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By Irene S. Snow and Michael W. Cropp

The idea of health plans and physicians working in partnership was once about as likely as the Hatfields and McCoys getting together for the holidays. A fundamental change in thinking – driven in part by the Affordable Care Act – is starting to change the dynamic of how payers and providers work together to reduce costs, improve processes and enhance patient care.

At Buffalo Medical Group and Independent Health, we believe transforming health care is a collective responsibility. As such, we are committed to identifying and implementing sustainable solutions to improve the quality and effectiveness of health care through a long-standing relationship built on trust and transparency.

Collaboration between our organizations was featured at the annual American Health Care Congress, a gathering of leaders held recently in Anaheim, Calif. The conference focused on innovative strategies and payer-provider models for improving health care.

Working together to improve and reward the delivery of quality care makes a positive impact on patient health. This optimization of care helps lower the medical cost trend. Two patient-centered projects under way at BMG are achieving significant results.

The Abdominal Aortic Aneurysm (AAA) initiative uses electronic medical records to identify and, if necessary, treat patients at risk for this condition. Left untreated, AAA may cause debilitating health conditions and even death.

Diabetes affects thousands of Western New Yorkers and results in millions of dollars in preventable health complications. To counter this, BMG is working to ensure diabetic patients have risk factors – such as cholesterol and blood-glucose levels – on target. The results speak for themselves. BMG’s diabetic patients exceed the 90 percent National Committee for Quality Assurance target for control of risk factors.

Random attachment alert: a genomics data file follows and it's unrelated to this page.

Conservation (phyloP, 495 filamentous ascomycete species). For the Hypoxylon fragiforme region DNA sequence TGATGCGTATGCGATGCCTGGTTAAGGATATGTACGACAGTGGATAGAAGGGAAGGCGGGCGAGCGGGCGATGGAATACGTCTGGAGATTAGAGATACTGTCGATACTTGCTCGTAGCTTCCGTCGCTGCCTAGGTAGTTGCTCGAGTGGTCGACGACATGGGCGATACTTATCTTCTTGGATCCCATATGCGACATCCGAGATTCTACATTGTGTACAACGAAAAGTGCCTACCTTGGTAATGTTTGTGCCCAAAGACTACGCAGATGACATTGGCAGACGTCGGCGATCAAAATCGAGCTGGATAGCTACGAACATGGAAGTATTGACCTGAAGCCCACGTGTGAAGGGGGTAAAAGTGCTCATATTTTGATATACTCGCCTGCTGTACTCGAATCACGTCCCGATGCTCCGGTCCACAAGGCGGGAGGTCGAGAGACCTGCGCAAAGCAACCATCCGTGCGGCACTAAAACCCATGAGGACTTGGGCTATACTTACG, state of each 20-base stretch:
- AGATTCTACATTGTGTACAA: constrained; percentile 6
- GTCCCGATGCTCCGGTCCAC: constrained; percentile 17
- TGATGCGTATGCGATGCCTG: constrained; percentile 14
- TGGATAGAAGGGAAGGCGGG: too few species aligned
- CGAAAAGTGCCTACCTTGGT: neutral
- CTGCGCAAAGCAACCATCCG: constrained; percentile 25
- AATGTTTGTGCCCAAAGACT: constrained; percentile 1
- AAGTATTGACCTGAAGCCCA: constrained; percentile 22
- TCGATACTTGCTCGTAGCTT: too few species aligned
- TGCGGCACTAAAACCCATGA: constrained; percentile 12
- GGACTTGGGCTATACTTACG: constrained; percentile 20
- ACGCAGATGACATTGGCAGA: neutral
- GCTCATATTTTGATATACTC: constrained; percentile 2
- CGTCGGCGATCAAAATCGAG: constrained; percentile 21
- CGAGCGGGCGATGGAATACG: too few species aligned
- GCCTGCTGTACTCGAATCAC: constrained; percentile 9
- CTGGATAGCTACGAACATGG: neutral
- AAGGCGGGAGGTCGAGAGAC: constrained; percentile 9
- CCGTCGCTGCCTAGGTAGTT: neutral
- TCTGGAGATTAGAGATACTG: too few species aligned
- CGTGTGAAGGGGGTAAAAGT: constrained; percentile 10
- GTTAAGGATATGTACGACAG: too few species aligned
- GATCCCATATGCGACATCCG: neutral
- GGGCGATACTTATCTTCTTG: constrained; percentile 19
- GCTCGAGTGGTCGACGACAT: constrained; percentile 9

Through its pay-for-performance program and payment reform efforts, Independent Health rewards this type of preventive care because such initiatives improve quality and help avoid more costly care in the future.

BMG is among the pioneering groups of physicians throughout the community who are part of the Primary Connection, an alliance of primary care physicians who have teamed up with Independent Health to launch a new approach to health care delivery. Utilizing an innovative reimbursement model, the Primary Connection is helping to significantly change the way care is delivered.

We must continue down this path of collaboration and remain a model for the rest of the nation to follow.

Irene S. Snow, M.D., is medical director of Buffalo Medical Group and a specialist in internal medicine. Michael W. Cropp, M.D., is president and CEO of Independent Health and a board-certified family physician.